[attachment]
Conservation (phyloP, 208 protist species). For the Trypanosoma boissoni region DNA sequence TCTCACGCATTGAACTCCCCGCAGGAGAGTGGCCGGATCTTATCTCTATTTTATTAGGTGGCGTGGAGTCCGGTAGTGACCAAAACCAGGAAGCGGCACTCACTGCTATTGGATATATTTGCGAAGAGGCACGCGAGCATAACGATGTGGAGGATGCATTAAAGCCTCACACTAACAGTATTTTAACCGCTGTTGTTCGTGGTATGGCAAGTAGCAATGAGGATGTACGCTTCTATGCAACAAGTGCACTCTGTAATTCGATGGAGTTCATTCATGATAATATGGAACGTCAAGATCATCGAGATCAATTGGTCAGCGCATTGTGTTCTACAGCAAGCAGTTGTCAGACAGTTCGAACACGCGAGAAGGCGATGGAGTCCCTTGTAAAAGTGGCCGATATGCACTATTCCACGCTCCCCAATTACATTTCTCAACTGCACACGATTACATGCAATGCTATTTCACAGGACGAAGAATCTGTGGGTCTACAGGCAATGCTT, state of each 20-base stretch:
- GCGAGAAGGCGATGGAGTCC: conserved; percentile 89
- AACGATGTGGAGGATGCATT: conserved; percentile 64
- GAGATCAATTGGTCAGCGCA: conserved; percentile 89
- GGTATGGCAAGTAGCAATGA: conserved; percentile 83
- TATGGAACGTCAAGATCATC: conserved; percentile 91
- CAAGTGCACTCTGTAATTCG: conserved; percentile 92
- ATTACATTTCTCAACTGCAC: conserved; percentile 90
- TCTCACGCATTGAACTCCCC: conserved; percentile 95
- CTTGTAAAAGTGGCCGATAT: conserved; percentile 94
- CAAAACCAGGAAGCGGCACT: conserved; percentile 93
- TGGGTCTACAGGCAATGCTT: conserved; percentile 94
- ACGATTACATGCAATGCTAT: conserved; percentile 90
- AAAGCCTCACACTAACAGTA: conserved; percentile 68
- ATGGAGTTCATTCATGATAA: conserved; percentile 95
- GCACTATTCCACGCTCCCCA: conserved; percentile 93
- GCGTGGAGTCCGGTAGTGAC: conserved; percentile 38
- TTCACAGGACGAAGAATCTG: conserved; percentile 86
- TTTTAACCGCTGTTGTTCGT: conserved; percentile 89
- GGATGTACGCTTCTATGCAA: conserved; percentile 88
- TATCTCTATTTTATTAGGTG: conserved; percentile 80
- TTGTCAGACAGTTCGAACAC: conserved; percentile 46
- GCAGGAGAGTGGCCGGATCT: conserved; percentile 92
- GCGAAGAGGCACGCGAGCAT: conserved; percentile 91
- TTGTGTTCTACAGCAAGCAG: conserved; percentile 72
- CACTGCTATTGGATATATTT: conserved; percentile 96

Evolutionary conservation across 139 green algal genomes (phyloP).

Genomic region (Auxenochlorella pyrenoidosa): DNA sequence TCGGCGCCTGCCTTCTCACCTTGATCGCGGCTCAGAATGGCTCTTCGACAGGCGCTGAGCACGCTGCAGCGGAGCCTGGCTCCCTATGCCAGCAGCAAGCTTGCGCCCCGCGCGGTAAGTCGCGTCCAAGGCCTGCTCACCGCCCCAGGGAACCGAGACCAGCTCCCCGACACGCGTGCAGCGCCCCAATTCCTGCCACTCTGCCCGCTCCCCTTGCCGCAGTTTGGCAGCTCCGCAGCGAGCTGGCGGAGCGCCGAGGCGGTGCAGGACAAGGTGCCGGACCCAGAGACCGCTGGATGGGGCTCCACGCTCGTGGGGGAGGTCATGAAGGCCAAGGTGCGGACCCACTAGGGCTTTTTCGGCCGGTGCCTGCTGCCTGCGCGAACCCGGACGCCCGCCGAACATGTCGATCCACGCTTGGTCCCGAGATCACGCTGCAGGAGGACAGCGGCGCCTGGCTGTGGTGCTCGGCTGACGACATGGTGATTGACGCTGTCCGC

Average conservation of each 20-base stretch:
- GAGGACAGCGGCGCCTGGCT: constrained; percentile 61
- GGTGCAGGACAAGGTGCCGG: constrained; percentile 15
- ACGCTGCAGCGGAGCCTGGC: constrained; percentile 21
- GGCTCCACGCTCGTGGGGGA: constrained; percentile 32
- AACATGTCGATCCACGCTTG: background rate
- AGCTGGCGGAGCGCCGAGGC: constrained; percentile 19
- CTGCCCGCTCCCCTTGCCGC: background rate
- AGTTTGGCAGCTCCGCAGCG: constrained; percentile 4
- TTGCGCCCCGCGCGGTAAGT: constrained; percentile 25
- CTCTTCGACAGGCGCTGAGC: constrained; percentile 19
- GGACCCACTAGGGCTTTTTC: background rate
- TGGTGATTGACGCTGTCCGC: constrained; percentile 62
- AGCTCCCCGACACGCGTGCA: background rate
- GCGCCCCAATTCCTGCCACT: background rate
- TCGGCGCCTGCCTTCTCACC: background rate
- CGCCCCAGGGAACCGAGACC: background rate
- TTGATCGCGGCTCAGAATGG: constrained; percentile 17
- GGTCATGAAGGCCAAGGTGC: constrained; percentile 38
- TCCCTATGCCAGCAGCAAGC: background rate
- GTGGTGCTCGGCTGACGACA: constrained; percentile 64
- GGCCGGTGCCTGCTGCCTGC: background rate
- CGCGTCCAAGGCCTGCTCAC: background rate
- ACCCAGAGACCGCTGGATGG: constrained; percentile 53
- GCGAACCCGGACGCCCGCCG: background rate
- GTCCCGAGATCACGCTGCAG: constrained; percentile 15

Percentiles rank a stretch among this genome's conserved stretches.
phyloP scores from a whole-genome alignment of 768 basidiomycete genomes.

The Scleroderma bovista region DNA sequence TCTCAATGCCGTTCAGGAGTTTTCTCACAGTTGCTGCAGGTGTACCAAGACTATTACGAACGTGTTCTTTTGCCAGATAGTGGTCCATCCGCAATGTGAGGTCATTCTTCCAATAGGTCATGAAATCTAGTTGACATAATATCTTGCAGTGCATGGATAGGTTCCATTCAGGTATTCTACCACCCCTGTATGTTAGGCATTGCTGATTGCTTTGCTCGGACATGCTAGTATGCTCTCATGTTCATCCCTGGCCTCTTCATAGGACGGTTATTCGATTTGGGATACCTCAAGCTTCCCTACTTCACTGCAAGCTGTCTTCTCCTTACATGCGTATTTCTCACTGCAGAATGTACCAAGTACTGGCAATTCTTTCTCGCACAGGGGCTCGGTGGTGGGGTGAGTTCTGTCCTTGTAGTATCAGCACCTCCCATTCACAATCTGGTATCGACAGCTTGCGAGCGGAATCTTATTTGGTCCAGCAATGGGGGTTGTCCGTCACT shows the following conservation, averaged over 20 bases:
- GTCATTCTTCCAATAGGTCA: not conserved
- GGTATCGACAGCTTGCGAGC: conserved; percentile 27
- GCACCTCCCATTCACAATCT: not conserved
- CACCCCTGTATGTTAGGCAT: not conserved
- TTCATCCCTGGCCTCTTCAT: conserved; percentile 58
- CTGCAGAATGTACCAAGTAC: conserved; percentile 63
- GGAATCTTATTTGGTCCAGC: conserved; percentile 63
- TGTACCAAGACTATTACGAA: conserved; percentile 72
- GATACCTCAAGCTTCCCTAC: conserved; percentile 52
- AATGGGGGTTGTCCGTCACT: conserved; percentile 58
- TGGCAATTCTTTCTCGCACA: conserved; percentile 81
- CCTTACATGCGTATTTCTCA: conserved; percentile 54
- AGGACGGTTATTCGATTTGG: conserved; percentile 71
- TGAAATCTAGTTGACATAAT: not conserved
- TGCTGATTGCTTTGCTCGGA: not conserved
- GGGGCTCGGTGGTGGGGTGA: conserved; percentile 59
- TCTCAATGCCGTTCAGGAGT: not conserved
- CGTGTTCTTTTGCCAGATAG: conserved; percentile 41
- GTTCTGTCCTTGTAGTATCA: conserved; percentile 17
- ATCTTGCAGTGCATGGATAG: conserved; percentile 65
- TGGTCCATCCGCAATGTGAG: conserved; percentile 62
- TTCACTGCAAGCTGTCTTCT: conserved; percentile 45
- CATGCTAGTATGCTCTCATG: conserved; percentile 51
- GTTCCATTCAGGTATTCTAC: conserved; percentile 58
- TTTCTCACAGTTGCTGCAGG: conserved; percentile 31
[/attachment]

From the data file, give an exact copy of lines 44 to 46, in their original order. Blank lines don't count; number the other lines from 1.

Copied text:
- TCGGCGCCTGCCTTCTCACC: background rate
- CGCCCCAGGGAACCGAGACC: background rate
- TTGATCGCGGCTCAGAATGG: constrained; percentile 17